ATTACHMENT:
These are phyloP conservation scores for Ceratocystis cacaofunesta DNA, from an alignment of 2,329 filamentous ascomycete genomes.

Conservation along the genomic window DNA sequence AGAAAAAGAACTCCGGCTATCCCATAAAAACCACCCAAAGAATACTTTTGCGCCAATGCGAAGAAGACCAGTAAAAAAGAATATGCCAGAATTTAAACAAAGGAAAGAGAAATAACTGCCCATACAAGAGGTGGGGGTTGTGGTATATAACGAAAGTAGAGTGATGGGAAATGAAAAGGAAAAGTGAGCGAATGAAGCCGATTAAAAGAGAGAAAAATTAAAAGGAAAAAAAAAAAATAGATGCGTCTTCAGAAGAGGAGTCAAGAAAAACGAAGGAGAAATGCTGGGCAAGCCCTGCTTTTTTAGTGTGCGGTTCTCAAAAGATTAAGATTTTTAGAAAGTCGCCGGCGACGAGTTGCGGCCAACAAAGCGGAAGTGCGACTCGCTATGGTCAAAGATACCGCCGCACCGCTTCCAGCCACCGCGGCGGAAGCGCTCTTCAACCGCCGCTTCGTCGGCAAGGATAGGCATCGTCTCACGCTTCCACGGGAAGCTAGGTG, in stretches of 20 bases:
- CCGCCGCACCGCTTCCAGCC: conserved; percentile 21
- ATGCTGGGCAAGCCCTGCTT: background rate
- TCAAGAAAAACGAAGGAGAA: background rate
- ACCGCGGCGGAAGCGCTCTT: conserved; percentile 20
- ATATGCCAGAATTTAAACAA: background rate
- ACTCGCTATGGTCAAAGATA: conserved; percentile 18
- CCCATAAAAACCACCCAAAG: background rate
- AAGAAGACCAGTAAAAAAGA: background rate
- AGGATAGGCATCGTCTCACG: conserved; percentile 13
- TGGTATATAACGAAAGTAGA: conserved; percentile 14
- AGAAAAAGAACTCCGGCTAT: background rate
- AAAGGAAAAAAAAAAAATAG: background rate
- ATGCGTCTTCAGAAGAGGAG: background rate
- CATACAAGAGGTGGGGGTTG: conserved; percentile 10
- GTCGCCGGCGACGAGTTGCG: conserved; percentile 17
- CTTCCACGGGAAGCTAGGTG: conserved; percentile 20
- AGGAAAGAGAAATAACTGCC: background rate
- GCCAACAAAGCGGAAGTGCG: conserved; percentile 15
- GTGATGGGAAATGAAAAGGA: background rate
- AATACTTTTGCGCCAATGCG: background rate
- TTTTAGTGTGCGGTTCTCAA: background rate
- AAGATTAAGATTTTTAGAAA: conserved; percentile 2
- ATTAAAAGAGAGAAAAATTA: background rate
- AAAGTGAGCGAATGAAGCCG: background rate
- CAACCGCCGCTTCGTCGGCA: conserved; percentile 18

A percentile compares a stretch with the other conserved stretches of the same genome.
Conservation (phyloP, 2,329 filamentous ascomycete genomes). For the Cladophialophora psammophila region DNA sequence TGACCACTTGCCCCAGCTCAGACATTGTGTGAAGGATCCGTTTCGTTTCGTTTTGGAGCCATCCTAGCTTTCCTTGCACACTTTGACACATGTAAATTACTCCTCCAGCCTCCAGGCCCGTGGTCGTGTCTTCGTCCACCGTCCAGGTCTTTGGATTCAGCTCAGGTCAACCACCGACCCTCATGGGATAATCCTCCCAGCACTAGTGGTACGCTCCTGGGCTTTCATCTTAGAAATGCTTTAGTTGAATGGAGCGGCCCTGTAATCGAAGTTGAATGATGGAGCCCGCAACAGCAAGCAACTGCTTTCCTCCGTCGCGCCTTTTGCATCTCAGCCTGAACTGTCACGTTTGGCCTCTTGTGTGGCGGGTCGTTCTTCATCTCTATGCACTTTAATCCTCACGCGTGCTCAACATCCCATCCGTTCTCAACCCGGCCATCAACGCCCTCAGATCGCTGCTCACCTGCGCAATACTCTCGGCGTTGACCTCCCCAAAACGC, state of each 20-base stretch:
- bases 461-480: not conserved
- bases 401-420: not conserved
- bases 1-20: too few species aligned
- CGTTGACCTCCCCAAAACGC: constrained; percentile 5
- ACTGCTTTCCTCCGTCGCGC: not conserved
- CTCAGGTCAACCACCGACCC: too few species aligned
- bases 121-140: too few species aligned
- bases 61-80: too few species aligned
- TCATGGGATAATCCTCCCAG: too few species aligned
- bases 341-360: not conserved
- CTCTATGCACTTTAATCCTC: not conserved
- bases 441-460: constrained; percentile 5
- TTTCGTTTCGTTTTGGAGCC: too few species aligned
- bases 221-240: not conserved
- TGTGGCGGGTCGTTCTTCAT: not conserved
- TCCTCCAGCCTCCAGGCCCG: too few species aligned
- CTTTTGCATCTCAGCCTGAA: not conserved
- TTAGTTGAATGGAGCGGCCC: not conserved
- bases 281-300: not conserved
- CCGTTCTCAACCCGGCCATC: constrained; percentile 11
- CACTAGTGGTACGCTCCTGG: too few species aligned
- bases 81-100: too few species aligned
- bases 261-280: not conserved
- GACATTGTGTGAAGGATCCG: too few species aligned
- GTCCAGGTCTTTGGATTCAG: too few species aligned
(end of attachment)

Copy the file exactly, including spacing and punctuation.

These are phyloP conservation scores for Ceratocystis cacaofunesta DNA, from an alignment of 2,329 filamentous ascomycete genomes.

Conservation along the genomic window DNA sequence AGAAAAAGAACTCCGGCTATCCCATAAAAACCACCCAAAGAATACTTTTGCGCCAATGCGAAGAAGACCAGTAAAAAAGAATATGCCAGAATTTAAACAAAGGAAAGAGAAATAACTGCCCATACAAGAGGTGGGGGTTGTGGTATATAACGAAAGTAGAGTGATGGGAAATGAAAAGGAAAAGTGAGCGAATGAAGCCGATTAAAAGAGAGAAAAATTAAAAGGAAAAAAAAAAAATAGATGCGTCTTCAGAAGAGGAGTCAAGAAAAACGAAGGAGAAATGCTGGGCAAGCCCTGCTTTTTTAGTGTGCGGTTCTCAAAAGATTAAGATTTTTAGAAAGTCGCCGGCGACGAGTTGCGGCCAACAAAGCGGAAGTGCGACTCGCTATGGTCAAAGATACCGCCGCACCGCTTCCAGCCACCGCGGCGGAAGCGCTCTTCAACCGCCGCTTCGTCGGCAAGGATAGGCATCGTCTCACGCTTCCACGGGAAGCTAGGTG, in stretches of 20 bases:
- CCGCCGCACCGCTTCCAGCC: conserved; percentile 21
- ATGCTGGGCAAGCCCTGCTT: background rate
- TCAAGAAAAACGAAGGAGAA: background rate
- ACCGCGGCGGAAGCGCTCTT: conserved; percentile 20
- ATATGCCAGAATTTAAACAA: background rate
- ACTCGCTATGGTCAAAGATA: conserved; percentile 18
- CCCATAAAAACCACCCAAAG: background rate
- AAGAAGACCAGTAAAAAAGA: background rate
- AGGATAGGCATCGTCTCACG: conserved; percentile 13
- TGGTATATAACGAAAGTAGA: conserved; percentile 14
- AGAAAAAGAACTCCGGCTAT: background rate
- AAAGGAAAAAAAAAAAATAG: background rate
- ATGCGTCTTCAGAAGAGGAG: background rate
- CATACAAGAGGTGGGGGTTG: conserved; percentile 10
- GTCGCCGGCGACGAGTTGCG: conserved; percentile 17
- CTTCCACGGGAAGCTAGGTG: conserved; percentile 20
- AGGAAAGAGAAATAACTGCC: background rate
- GCCAACAAAGCGGAAGTGCG: conserved; percentile 15
- GTGATGGGAAATGAAAAGGA: background rate
- AATACTTTTGCGCCAATGCG: background rate
- TTTTAGTGTGCGGTTCTCAA: background rate
- AAGATTAAGATTTTTAGAAA: conserved; percentile 2
- ATTAAAAGAGAGAAAAATTA: background rate
- AAAGTGAGCGAATGAAGCCG: background rate
- CAACCGCCGCTTCGTCGGCA: conserved; percentile 18

A percentile compares a stretch with the other conserved stretches of the same genome.
Conservation (phyloP, 2,329 filamentous ascomycete genomes). For the Cladophialophora psammophila region DNA sequence TGACCACTTGCCCCAGCTCAGACATTGTGTGAAGGATCCGTTTCGTTTCGTTTTGGAGCCATCCTAGCTTTCCTTGCACACTTTGACACATGTAAATTACTCCTCCAGCCTCCAGGCCCGTGGTCGTGTCTTCGTCCACCGTCCAGGTCTTTGGATTCAGCTCAGGTCAACCACCGACCCTCATGGGATAATCCTCCCAGCACTAGTGGTACGCTCCTGGGCTTTCATCTTAGAAATGCTTTAGTTGAATGGAGCGGCCCTGTAATCGAAGTTGAATGATGGAGCCCGCAACAGCAAGCAACTGCTTTCCTCCGTCGCGCCTTTTGCATCTCAGCCTGAACTGTCACGTTTGGCCTCTTGTGTGGCGGGTCGTTCTTCATCTCTATGCACTTTAATCCTCACGCGTGCTCAACATCCCATCCGTTCTCAACCCGGCCATCAACGCCCTCAGATCGCTGCTCACCTGCGCAATACTCTCGGCGTTGACCTCCCCAAAACGC, state of each 20-base stretch:
- bases 461-480: not conserved
- bases 401-420: not conserved
- bases 1-20: too few species aligned
- CGTTGACCTCCCCAAAACGC: constrained; percentile 5
- ACTGCTTTCCTCCGTCGCGC: not conserved
- CTCAGGTCAACCACCGACCC: too few species aligned
- bases 121-140: too few species aligned
- bases 61-80: too few species aligned
- TCATGGGATAATCCTCCCAG: too few species aligned
- bases 341-360: not conserved
- CTCTATGCACTTTAATCCTC: not conserved
- bases 441-460: constrained; percentile 5
- TTTCGTTTCGTTTTGGAGCC: too few species aligned
- bases 221-240: not conserved
- TGTGGCGGGTCGTTCTTCAT: not conserved
- TCCTCCAGCCTCCAGGCCCG: too few species aligned
- CTTTTGCATCTCAGCCTGAA: not conserved
- TTAGTTGAATGGAGCGGCCC: not conserved
- bases 281-300: not conserved
- CCGTTCTCAACCCGGCCATC: constrained; percentile 11
- CACTAGTGGTACGCTCCTGG: too few species aligned
- bases 81-100: too few species aligned
- bases 261-280: not conserved
- GACATTGTGTGAAGGATCCG: too few species aligned
- GTCCAGGTCTTTGGATTCAG: too few species aligned